He cracked a smile. “Well, I don’t know, what sort of stuff did you take? What’s the house special?”

She tossed him a container of what looked like cold ramen noodles. “Took a little longer than I thought to get you out of the hospital, so they’re a bit cold, but I made noodles. Your favorite spice combination too. How are the drugs working, now that you’ve got the prescription?”

He took the container and wiped the dust off of the plastic fork. “Well, they’re gonna take a while to kick in, which is why the doctor said I should find someone I trust to check in on me every once in a while until I’m feeling better. That being said, would you mind just like, calling or something every so often until the meds start to help more?”

She pulled a few chunks of bread samples out of a bag and offered him a few. “No problem! How should I test to make sure you’re doing alright?”

“Uh, I guess just make sure I don’t sound demotivated and sad, or if I pause for a really long time between sentences?? I don’t know, just make sure I reply and am not dead or anything.” He glanced up at her. “Hey, why don’t you have noodles. Did you remember to bring some for yourself?”

She shrugged. “Nah, I just didn’t bring any. You need the food more than I do anyway, it’s fine.”

He pushed the container towards her. “Let’s just share it, ok? You also need to eat, and I’ve been eating plenty in the hospital, they made sure of that.”

She fidgeted with the ties of her hoodie. “No, really, it’s fine, I brought some of this other stuff to eat.” She picked up a bread cube, to prove her point.

“Seriously. I know you’re worried about me, but you can’t treat yourself worse because of that. I’ve been eating, I will be fine. I have food in my dorm-”

“You have a quarter bottle of mustard and two granola bars.”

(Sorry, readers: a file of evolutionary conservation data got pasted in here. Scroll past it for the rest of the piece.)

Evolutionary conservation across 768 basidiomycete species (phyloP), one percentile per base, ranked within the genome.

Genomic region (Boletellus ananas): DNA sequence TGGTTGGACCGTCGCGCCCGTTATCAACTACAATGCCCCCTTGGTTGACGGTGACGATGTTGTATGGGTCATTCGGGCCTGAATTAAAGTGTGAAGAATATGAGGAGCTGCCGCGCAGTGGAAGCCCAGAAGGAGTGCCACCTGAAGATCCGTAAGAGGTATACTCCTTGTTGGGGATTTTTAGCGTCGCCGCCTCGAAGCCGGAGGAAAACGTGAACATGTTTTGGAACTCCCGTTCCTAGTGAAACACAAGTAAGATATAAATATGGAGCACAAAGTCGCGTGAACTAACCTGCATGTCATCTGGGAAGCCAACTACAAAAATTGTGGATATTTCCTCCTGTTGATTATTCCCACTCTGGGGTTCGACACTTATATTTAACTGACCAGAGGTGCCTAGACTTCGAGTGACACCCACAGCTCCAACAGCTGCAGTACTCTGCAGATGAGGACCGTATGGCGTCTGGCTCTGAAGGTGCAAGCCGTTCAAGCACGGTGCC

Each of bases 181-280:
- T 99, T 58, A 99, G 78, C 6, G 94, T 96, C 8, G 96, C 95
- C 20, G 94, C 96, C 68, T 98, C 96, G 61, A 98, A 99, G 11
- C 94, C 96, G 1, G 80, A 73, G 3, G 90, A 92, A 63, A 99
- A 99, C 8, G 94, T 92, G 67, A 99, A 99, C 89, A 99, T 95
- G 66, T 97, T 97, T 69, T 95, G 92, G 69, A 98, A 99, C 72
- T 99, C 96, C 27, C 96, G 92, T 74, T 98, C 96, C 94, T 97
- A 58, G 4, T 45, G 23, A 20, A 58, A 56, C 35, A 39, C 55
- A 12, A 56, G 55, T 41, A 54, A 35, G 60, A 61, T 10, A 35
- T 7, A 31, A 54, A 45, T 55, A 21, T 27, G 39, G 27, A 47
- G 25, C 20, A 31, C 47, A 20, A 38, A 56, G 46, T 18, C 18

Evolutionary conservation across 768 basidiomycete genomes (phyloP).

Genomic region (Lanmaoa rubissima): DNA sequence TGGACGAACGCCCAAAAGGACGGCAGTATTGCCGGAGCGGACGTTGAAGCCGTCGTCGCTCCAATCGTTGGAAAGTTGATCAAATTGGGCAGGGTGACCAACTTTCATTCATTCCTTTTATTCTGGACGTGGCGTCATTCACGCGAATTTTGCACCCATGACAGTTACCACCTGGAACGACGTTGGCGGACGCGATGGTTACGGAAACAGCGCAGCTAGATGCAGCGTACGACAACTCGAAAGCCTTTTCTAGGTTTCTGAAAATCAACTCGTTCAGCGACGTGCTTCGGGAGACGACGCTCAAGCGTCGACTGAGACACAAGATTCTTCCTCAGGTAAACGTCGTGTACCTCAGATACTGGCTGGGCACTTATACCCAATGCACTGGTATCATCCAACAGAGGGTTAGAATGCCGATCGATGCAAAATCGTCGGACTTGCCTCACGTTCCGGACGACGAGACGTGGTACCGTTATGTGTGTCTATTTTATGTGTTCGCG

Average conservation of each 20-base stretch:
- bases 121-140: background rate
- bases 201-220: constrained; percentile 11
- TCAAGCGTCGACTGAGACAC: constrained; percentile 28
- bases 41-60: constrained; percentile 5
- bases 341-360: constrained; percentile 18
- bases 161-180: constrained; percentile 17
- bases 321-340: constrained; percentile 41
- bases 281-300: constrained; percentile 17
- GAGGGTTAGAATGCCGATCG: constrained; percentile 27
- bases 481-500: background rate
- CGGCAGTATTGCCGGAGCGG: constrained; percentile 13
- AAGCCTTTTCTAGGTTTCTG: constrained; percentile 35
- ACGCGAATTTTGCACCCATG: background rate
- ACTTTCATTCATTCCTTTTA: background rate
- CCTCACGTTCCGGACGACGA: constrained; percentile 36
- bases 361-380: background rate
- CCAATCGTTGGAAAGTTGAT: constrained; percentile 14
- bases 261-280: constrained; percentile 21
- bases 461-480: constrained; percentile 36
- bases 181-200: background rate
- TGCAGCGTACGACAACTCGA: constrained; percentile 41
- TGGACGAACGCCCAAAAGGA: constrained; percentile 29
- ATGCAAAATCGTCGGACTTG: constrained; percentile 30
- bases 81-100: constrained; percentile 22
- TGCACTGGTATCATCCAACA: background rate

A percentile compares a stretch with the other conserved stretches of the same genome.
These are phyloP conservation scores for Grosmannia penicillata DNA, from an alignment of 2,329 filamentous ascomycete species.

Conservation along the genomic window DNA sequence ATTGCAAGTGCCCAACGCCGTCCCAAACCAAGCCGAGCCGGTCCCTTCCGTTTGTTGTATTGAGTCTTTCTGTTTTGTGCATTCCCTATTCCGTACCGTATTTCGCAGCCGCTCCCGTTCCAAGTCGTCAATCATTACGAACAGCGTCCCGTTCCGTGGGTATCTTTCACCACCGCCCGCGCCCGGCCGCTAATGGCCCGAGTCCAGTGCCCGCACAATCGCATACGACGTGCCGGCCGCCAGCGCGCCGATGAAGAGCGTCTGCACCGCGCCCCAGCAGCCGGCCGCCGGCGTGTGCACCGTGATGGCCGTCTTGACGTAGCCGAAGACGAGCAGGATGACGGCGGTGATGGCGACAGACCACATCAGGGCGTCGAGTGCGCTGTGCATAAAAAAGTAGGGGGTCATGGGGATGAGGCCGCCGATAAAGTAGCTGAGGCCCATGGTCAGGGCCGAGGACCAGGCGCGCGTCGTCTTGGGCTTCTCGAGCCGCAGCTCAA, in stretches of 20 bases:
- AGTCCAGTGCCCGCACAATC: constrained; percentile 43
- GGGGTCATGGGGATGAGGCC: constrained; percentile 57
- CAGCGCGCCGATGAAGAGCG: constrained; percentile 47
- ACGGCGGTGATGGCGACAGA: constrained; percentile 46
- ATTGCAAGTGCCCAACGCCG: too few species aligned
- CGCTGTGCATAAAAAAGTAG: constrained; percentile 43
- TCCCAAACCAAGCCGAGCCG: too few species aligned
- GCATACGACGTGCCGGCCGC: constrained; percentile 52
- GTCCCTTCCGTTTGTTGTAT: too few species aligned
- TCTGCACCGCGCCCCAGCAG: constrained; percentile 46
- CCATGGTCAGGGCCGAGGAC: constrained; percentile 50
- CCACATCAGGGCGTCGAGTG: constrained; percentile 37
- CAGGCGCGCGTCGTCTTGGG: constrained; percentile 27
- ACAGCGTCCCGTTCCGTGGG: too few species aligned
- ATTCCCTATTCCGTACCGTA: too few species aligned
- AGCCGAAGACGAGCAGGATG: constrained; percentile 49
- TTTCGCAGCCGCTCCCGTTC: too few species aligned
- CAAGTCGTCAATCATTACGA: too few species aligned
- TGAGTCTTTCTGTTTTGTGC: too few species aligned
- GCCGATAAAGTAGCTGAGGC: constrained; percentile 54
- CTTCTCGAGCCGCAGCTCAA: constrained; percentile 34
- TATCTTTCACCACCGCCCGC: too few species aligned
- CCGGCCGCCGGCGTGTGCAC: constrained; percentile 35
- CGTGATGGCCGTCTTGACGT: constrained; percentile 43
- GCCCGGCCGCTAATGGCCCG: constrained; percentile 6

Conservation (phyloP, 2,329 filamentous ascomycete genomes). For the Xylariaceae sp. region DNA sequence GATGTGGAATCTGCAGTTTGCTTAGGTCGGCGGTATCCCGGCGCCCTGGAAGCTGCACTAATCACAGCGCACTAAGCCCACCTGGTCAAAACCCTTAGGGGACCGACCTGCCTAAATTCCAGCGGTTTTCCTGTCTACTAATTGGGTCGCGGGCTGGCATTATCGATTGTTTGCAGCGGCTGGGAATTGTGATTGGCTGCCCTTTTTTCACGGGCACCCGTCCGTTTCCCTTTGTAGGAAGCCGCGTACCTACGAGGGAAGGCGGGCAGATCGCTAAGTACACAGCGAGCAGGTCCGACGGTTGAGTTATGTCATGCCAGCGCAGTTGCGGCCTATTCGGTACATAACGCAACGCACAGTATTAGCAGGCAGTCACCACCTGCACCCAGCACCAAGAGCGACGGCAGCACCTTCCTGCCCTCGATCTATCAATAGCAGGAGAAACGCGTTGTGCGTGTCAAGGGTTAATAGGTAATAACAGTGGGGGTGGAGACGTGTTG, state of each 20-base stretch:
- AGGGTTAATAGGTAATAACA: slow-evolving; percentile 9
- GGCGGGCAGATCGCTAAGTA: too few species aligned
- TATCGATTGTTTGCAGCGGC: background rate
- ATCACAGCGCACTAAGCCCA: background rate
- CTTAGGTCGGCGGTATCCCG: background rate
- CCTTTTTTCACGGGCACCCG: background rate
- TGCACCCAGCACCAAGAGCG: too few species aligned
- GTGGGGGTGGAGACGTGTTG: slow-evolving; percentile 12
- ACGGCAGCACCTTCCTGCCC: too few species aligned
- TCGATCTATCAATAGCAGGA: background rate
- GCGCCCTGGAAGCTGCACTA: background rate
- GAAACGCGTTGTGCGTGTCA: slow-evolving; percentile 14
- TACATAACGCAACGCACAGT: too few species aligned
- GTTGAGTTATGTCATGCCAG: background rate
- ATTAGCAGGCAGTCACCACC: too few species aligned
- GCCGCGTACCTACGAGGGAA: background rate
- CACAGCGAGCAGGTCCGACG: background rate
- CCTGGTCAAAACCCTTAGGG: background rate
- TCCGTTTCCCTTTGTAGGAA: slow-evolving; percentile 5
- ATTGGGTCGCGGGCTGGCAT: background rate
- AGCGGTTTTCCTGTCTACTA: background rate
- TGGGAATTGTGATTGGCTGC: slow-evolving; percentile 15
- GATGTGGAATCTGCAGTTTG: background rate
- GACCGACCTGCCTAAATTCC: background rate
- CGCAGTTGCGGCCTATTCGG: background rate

“That’s more of a motivation problem than an affording it problem. You eat these, I’ll just eat when I get back.”

She tried to hold back a frown. “Listen, I don’t need you worrying about me! I’m fine, I can afford to eat, you don’t need to pity me. Just eat, ok?” She looked away and started gingerly eating one of the packages of peanuts.

“Ok, I’m sorry if I’m offending you, but please just tell me what’s wrong. We can’t be in this together without helping with each others problems, but we also can’t hide problems in fear of causing more, cause then we just end up with increasingly worse problems.” You know she doesn’t trust you near enough. You’re not close enough. “Please, Angela?”

She sighed and fidgeted with the edge of the picnic blanket. “Fine, I can’t really afford this. I know most of it is all free junk I took from stores, but this storage was my month supply. I kinda have to choose between college and eating food.”

“Why can’t you just ask your parents to help you?” He scooted closer to her and put an arm around her shoulder. “I’m sure they’d be willing to help their daughter, who wouldn’t help their own child.”

“Mine. One of the other reasons I live in a tent is because they kicked me out. Can’t go back unless I conform to their rules, which would be really, really sucky.” She folded her arms and stared pointedly away. “I can make it on my own. Just couple months more of college, then I can work full time, and stuff will start looking up.”

Adri paused for a minute, trying to formulate a reply. “Why would they kick you out?”

“They found out about my girlfriend, and they didn’t take well to that. It was them, or my identity, and my identity isn’t something I can change, so the choice wasn’t in my hands.” She tensed, leaning away from him as if expecting him to turn on her.